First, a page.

The Tories and Liberal Democrats have rejected significant elements of Labour’s plans to reform adult social care, outlined in today’s White Paper.
The Tories have refused to sign up to the idea of an all-party commission to determine how the proposed national care service should be funded, while the Lib Dems have said the commission would only work if it were free to consider all funding options, not just Labour’s preferred policy.
The commission would be set up after the next election under Labour’s plan, implying that a Tory government would not introduce it.
Meanwhile both opposition parties have questioned the financial credibility of the government’s proposal to introduce a national care service free at the point of delivery from 2016 onwards.
And neither backs the government’s proposal to introduce free personal care for those who have been in residential care for two years. The Tories say this would distort their own proposal to allow people to pay £8,000 into an insurance scheme to waive their residential care costs, including hotel fees.
Lib Dem shadow health secretary Norman Lamb also criticised the government’s failure to introduce fundamental funding reform in the next Parliament, adding: “A white paper without any commitment to substantial change in the next Parliament is barely worth the paper it is written on.”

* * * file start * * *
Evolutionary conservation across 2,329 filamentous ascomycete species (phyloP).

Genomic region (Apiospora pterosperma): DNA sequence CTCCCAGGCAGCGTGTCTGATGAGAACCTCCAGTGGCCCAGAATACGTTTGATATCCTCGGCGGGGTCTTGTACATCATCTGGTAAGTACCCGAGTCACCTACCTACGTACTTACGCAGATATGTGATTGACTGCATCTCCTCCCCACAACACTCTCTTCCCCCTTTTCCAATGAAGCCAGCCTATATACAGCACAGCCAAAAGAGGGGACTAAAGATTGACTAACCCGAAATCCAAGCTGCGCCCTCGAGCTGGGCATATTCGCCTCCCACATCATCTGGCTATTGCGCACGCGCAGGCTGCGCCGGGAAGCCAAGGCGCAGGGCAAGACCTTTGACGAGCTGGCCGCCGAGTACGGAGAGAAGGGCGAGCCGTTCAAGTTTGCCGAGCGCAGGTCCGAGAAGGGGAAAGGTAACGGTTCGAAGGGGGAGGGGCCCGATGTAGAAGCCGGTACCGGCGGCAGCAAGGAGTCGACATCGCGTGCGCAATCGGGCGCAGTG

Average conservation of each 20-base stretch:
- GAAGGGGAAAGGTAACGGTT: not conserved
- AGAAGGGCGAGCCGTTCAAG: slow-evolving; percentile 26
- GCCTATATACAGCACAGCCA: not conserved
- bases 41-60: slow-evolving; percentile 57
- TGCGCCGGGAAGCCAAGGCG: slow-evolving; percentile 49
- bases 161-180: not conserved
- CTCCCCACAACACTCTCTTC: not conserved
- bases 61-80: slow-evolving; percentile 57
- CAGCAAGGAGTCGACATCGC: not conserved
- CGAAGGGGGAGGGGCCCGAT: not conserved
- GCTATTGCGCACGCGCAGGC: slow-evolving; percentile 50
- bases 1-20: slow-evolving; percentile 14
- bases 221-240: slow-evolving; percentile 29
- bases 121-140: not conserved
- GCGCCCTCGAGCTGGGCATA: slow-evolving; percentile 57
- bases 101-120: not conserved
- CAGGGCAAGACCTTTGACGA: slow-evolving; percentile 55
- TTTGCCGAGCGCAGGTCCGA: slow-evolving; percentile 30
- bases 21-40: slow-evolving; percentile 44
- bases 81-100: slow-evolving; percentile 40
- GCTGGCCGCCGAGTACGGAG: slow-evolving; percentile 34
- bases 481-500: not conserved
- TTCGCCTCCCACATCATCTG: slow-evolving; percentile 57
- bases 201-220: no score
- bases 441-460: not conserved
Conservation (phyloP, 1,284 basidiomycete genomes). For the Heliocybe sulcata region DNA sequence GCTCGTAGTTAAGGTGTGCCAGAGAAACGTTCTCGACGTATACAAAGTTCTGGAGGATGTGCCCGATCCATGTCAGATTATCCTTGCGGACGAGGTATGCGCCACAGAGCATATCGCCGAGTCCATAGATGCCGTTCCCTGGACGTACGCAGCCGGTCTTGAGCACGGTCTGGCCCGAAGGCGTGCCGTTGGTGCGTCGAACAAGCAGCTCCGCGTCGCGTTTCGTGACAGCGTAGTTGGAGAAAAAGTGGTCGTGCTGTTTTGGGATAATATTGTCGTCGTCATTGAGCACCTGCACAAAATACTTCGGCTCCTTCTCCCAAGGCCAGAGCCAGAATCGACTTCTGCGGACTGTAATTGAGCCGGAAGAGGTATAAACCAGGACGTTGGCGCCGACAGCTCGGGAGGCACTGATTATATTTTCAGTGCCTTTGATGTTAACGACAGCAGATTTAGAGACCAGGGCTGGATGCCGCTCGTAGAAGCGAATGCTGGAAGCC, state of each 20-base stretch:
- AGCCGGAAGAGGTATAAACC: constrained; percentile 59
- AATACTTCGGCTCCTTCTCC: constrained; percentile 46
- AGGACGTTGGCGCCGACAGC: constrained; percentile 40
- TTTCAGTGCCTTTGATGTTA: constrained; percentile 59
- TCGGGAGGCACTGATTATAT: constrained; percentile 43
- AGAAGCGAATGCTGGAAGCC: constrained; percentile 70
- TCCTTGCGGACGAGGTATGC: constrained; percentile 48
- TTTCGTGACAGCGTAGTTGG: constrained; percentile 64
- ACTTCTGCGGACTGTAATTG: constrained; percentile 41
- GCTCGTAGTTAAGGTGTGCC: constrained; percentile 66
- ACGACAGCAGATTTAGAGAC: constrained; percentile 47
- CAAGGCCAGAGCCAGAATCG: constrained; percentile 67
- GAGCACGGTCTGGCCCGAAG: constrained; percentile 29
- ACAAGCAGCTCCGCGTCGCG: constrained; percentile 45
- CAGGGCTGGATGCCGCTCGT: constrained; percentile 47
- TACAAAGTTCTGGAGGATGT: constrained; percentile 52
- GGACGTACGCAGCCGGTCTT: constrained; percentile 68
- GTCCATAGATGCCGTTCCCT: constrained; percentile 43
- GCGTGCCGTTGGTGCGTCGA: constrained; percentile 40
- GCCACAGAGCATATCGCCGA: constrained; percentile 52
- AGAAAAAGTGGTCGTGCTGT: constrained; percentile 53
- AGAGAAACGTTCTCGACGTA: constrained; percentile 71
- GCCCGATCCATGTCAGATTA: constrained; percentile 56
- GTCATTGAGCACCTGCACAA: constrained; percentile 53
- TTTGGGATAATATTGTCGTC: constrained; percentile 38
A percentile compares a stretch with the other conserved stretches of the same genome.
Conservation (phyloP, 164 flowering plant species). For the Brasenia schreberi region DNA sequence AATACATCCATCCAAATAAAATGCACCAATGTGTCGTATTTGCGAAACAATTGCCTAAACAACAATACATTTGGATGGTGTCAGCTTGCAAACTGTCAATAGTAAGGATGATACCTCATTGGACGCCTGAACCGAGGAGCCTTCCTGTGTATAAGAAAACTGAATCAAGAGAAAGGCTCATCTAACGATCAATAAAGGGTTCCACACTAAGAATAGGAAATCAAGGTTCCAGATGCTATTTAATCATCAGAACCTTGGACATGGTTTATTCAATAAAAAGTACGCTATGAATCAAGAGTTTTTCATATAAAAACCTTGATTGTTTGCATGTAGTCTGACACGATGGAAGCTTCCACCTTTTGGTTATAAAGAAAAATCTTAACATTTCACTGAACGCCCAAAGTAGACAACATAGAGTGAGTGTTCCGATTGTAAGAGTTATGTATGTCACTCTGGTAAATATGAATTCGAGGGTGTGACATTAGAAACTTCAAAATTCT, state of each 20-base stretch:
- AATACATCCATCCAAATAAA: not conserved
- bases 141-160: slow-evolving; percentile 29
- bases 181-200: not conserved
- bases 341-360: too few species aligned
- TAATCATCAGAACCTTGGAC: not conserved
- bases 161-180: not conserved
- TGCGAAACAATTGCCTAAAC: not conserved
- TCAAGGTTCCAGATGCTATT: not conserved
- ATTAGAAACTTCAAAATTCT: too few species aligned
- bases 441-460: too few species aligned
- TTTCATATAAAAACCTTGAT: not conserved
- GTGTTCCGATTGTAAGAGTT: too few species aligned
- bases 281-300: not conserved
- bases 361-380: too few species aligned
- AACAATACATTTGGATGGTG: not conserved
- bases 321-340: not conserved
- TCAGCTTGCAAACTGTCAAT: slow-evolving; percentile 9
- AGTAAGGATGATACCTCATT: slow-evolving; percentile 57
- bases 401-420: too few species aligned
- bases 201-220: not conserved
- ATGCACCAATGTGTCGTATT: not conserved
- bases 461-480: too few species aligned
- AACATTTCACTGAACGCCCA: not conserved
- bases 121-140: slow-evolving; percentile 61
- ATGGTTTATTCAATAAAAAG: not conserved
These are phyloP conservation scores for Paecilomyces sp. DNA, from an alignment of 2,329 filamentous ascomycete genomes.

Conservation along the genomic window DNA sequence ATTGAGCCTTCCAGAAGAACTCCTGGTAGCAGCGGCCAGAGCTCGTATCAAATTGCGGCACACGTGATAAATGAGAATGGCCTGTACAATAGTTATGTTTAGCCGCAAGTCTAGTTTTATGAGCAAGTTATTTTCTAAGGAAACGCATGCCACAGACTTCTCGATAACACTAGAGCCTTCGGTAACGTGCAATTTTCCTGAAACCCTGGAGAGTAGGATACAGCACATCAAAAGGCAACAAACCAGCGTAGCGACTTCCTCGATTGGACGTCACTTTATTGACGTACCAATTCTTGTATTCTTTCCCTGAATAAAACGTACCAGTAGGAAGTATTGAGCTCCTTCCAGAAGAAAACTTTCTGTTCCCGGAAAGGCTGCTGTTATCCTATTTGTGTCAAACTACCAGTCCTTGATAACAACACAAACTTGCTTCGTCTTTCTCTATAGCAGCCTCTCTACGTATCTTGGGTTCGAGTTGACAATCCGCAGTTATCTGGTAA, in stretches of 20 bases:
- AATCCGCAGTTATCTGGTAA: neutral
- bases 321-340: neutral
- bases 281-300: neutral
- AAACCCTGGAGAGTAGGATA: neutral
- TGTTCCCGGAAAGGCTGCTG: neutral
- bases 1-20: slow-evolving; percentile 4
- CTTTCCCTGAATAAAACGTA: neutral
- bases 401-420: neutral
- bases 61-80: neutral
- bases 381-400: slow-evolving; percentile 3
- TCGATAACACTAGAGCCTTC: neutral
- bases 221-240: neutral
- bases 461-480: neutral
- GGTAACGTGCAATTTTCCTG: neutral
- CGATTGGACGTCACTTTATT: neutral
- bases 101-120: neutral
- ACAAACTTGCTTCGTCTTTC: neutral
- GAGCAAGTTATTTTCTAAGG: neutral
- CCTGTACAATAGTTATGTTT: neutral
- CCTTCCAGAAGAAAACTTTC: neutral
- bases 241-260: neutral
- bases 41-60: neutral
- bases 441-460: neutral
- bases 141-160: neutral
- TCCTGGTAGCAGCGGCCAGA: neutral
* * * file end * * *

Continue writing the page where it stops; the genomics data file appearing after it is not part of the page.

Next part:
He said the all-party commission, if set up, should report within a year to enable funding reform to be implemented more quickly.
Meanwhile Tory shadow health secretary Andrew Lansley said: “Labour have had thirteen years to sort this issue out. Their failure has caused misery for thousands of families. These proposals will do little to alleviate that suffering; thousands of people will still have to sell their family home to fund their care.”
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